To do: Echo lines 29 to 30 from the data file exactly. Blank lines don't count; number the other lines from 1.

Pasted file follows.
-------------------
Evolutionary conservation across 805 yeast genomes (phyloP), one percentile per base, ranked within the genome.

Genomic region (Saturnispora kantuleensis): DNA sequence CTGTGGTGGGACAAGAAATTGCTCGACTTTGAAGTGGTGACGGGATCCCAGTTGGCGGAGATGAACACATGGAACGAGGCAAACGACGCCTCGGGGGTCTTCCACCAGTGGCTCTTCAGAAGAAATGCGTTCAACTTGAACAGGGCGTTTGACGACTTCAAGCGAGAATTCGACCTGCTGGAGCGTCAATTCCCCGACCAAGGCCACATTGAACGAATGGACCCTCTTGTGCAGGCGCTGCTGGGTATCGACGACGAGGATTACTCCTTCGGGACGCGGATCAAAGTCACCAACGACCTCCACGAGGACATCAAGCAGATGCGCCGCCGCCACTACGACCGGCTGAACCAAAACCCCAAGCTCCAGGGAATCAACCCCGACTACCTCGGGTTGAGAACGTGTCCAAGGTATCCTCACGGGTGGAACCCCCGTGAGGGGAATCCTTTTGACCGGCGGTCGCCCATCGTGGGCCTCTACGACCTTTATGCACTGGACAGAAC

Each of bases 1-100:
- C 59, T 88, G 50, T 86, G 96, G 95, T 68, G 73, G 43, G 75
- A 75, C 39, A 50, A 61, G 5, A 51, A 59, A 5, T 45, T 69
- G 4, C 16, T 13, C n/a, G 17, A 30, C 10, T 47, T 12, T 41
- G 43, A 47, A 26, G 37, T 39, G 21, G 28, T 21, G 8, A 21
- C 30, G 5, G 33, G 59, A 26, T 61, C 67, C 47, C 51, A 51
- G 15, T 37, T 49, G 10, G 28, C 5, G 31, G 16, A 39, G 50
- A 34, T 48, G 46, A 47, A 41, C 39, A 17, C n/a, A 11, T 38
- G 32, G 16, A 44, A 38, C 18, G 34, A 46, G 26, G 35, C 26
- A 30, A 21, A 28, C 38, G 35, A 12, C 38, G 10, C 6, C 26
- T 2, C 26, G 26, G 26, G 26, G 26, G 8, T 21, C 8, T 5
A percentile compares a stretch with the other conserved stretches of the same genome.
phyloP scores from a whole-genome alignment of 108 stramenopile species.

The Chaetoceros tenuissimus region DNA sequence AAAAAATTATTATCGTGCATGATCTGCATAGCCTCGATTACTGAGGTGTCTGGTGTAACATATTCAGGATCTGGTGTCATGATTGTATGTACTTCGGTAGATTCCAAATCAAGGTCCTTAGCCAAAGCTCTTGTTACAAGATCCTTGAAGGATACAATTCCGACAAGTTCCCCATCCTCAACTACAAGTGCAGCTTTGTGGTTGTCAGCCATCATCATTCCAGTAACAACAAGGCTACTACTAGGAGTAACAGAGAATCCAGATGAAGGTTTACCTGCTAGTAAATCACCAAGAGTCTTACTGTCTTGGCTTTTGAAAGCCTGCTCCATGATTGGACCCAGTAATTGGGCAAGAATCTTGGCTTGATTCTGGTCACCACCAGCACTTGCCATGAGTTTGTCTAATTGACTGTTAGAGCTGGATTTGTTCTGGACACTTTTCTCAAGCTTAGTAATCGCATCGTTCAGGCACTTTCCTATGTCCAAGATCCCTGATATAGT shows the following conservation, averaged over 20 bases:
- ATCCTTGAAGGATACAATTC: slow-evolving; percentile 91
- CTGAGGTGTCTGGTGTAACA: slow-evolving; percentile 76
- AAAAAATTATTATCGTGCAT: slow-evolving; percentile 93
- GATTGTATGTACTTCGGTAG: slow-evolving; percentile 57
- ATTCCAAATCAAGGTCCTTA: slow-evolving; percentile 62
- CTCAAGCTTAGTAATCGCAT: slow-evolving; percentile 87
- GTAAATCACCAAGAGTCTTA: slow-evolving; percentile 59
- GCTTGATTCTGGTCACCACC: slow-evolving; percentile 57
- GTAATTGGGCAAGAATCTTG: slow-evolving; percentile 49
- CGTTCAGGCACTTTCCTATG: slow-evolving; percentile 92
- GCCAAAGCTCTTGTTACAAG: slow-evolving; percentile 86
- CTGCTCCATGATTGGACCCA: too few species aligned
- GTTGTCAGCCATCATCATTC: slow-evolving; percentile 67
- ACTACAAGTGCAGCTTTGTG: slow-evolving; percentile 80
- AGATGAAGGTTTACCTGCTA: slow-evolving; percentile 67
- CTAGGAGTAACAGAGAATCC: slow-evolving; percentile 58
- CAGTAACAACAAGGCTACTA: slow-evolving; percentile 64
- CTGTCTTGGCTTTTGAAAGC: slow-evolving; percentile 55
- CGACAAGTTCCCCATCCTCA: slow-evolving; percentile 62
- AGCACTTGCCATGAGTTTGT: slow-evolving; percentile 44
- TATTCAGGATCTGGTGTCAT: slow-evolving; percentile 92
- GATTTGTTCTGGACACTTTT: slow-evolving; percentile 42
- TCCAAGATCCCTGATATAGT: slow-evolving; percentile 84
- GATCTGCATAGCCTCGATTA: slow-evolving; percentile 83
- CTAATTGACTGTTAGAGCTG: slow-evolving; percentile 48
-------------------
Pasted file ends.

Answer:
- GTTGTCAGCCATCATCATTC: slow-evolving; percentile 67
- ACTACAAGTGCAGCTTTGTG: slow-evolving; percentile 80